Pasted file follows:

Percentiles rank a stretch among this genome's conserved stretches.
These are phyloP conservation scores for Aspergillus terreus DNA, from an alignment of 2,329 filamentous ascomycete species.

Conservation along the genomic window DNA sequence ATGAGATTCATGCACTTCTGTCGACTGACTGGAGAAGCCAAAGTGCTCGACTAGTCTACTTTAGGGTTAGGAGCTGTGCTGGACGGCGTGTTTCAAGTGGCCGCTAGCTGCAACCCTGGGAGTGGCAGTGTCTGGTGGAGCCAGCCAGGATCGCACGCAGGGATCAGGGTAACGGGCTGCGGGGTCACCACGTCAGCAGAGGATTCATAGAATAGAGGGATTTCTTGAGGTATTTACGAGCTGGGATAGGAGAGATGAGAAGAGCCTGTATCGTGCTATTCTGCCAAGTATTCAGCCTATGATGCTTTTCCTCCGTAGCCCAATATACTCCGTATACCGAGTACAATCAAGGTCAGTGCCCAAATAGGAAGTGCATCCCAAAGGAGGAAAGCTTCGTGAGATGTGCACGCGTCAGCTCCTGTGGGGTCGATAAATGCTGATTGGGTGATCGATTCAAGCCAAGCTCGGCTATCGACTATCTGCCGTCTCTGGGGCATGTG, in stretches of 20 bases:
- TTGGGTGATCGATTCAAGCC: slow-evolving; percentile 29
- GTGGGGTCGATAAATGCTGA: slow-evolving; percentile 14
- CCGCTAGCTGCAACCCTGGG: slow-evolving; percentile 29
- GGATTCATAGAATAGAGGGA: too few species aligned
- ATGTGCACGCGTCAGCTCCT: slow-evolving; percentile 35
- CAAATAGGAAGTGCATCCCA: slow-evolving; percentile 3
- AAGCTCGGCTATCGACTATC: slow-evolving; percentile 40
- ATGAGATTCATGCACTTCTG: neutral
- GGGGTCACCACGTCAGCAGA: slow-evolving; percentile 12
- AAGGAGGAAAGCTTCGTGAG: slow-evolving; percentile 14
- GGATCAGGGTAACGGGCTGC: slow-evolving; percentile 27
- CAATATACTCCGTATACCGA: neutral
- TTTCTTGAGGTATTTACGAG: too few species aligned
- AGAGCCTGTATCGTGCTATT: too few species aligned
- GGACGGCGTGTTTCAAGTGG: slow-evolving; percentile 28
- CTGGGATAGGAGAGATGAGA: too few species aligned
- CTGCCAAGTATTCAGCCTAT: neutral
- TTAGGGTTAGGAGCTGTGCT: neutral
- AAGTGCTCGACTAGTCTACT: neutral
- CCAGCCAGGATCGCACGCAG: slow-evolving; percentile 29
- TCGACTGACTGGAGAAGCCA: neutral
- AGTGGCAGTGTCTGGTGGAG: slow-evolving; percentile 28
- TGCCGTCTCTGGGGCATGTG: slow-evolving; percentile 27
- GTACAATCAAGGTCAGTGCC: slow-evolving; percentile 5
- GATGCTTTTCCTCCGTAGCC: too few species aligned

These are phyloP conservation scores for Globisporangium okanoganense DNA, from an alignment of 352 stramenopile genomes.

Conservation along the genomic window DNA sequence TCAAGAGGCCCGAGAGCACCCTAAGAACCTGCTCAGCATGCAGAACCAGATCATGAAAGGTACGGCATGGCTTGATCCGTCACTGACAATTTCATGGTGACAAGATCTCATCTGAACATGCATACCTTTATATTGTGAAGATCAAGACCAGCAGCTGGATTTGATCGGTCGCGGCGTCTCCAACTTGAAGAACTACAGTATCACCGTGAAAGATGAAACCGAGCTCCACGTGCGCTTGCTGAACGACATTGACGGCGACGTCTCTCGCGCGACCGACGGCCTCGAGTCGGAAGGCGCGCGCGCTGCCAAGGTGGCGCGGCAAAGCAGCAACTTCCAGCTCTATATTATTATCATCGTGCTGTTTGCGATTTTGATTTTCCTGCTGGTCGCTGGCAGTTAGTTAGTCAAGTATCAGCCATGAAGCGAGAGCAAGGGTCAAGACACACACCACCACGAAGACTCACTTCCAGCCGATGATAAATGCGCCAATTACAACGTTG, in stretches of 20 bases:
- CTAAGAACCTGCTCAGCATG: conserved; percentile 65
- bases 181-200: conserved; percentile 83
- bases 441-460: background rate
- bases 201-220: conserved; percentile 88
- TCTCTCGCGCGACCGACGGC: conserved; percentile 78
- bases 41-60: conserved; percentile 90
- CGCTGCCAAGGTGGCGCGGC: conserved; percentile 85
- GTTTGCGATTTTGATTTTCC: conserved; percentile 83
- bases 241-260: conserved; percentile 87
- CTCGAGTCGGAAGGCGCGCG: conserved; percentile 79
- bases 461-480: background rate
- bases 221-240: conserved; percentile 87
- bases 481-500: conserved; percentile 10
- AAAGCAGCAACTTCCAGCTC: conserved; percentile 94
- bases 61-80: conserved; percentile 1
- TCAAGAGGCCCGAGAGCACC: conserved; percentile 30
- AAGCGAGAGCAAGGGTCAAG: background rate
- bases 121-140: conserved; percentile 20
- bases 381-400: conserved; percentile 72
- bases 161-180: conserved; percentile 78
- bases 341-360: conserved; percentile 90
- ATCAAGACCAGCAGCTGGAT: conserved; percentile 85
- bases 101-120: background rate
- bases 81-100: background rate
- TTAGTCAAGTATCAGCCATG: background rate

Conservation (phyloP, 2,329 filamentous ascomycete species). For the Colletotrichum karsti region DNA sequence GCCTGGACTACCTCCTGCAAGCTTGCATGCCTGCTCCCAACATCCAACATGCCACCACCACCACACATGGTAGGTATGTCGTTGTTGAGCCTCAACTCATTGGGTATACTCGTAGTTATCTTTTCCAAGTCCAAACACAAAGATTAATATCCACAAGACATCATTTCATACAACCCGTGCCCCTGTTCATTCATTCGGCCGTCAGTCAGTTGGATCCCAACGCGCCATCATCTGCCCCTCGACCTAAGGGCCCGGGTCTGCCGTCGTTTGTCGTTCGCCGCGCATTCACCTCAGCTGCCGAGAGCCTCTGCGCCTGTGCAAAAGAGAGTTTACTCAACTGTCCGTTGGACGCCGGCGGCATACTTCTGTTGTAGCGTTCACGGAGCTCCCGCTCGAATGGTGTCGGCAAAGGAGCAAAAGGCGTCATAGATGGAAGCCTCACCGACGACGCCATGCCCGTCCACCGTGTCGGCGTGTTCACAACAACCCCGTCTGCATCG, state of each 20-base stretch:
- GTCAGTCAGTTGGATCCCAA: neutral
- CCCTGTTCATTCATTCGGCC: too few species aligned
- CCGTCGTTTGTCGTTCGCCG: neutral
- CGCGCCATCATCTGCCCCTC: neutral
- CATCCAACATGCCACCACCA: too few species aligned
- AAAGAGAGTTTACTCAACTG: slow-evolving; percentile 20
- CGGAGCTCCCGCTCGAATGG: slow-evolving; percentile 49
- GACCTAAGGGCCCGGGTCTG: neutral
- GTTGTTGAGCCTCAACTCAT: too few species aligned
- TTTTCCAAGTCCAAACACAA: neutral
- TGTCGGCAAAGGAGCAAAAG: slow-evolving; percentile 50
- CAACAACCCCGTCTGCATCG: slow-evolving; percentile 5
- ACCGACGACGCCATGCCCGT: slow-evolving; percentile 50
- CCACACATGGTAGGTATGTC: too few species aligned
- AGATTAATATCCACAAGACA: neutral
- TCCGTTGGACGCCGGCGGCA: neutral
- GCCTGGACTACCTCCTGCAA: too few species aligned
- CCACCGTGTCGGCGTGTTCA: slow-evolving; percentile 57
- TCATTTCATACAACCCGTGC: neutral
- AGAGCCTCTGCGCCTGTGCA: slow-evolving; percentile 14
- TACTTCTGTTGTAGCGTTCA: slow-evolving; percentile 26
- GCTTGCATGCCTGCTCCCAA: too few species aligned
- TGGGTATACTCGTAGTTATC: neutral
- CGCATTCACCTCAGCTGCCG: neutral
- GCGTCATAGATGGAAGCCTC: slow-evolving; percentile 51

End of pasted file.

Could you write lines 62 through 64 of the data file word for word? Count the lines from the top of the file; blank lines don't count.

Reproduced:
- AAAGAGAGTTTACTCAACTG: slow-evolving; percentile 20
- CGGAGCTCCCGCTCGAATGG: slow-evolving; percentile 49
- GACCTAAGGGCCCGGGTCTG: neutral